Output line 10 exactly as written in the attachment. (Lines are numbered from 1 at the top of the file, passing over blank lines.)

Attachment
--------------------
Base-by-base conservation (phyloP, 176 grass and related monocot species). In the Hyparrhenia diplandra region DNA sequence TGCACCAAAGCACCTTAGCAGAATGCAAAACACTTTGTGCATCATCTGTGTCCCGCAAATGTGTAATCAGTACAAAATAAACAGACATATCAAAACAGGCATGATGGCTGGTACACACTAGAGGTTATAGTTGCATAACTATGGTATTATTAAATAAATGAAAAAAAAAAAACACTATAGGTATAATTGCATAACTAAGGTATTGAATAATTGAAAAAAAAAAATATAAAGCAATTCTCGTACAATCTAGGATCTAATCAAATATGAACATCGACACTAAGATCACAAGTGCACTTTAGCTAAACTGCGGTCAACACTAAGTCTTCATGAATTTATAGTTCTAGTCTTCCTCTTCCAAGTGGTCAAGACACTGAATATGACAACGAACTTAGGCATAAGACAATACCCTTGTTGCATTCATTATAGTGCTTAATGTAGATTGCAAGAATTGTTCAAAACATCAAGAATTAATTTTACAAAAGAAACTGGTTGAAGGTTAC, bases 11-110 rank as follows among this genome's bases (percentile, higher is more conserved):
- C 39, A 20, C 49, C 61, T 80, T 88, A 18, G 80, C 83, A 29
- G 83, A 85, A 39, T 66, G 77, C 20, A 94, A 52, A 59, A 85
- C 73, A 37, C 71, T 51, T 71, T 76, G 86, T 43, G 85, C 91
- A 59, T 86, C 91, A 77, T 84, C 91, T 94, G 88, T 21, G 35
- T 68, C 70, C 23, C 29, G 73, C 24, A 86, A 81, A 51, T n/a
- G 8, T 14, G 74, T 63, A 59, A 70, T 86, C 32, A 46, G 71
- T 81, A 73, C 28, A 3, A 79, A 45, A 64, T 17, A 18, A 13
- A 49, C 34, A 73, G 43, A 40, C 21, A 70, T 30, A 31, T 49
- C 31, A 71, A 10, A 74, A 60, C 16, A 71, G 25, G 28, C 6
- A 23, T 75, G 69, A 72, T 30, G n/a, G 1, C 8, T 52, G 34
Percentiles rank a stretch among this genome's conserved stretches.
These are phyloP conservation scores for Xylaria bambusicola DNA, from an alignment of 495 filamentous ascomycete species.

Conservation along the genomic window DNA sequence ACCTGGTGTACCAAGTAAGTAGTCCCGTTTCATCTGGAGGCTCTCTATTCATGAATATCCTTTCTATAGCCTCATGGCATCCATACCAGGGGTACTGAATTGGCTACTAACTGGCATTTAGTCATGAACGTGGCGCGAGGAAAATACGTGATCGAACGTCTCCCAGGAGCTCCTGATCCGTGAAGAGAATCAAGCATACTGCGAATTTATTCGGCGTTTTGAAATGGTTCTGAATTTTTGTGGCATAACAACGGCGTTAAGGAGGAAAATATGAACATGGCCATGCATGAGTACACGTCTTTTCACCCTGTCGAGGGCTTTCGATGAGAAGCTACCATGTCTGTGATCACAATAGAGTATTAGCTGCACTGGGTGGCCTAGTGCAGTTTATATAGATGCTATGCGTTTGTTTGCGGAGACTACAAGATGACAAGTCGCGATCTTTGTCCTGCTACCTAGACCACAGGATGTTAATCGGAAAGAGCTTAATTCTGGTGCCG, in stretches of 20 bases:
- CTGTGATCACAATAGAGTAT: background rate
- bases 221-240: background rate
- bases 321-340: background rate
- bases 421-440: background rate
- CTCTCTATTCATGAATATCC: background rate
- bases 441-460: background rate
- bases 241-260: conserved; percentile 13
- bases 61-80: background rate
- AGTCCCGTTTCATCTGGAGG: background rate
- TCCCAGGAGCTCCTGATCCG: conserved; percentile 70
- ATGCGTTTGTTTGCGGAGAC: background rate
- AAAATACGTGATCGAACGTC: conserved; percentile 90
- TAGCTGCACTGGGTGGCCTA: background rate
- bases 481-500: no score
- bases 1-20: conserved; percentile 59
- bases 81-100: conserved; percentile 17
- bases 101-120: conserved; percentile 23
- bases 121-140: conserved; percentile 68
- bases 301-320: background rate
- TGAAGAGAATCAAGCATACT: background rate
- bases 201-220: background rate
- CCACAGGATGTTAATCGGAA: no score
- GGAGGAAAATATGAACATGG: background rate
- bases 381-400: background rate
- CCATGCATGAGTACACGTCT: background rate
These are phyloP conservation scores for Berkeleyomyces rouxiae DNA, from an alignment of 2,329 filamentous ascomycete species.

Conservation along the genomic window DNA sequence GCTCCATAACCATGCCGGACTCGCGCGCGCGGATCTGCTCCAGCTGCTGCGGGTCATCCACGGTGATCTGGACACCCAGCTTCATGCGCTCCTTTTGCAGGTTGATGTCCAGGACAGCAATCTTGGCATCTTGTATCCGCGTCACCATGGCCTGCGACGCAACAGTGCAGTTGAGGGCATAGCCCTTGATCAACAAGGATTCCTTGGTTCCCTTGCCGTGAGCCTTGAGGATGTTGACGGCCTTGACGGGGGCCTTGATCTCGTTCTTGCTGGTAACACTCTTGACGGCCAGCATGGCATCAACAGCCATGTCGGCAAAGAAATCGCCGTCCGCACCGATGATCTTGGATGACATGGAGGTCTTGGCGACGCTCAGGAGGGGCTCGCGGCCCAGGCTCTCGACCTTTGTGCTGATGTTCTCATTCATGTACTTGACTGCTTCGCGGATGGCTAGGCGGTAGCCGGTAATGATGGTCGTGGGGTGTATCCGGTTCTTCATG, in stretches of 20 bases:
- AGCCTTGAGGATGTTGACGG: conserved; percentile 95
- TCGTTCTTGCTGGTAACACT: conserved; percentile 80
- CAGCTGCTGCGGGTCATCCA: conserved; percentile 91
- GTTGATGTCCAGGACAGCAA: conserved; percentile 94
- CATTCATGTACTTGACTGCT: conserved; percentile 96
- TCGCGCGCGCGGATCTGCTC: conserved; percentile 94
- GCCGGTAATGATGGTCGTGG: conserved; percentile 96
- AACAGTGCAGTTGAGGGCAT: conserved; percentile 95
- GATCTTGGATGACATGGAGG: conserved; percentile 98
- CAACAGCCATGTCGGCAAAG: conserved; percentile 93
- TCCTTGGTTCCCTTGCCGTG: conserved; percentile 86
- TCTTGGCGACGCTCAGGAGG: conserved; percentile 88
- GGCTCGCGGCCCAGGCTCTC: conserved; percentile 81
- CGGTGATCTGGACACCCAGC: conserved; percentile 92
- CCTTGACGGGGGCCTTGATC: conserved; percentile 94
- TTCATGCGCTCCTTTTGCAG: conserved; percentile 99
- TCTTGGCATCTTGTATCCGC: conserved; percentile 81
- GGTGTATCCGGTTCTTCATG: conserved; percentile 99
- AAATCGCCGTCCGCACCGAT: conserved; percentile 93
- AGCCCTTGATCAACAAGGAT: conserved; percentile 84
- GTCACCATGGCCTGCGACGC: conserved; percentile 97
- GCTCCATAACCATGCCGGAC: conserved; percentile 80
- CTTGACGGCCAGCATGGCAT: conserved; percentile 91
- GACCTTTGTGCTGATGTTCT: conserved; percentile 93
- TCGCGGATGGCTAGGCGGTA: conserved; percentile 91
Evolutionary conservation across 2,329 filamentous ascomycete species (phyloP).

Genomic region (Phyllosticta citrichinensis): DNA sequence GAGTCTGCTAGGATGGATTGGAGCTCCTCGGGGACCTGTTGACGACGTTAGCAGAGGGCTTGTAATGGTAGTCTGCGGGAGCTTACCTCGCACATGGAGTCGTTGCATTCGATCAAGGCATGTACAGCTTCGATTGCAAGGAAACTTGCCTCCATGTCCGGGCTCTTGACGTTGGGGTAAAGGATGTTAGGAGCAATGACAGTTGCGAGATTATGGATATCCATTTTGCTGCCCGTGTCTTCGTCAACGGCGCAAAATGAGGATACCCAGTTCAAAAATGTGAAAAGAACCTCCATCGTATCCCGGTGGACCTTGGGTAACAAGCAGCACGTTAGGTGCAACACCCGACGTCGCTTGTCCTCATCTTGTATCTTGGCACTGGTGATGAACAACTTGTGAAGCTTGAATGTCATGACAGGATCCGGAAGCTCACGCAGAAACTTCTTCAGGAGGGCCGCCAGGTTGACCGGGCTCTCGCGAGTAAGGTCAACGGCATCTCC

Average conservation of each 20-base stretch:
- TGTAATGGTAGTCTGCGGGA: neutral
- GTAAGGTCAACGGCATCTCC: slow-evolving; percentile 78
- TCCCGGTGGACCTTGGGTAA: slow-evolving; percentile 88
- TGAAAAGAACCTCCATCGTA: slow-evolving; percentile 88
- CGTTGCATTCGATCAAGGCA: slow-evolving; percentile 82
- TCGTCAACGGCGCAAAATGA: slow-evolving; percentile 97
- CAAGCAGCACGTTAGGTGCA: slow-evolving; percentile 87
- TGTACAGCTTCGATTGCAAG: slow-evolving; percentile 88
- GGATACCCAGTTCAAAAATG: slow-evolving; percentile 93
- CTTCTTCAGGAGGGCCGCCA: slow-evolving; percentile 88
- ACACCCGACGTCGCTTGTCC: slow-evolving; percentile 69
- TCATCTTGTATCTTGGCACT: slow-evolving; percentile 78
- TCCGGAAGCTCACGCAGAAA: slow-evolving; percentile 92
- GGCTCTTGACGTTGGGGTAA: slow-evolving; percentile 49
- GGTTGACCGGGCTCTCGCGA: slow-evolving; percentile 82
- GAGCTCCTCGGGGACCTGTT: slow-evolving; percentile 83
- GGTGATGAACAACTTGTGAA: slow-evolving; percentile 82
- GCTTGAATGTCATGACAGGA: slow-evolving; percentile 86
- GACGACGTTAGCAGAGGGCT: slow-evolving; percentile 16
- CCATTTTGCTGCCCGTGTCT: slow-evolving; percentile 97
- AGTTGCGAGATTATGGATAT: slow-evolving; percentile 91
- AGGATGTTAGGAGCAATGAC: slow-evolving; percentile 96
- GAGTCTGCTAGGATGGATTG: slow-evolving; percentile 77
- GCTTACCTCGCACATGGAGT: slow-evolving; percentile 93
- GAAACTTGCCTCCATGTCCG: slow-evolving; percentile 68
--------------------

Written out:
- C 31, A 71, A 10, A 74, A 60, C 16, A 71, G 25, G 28, C 6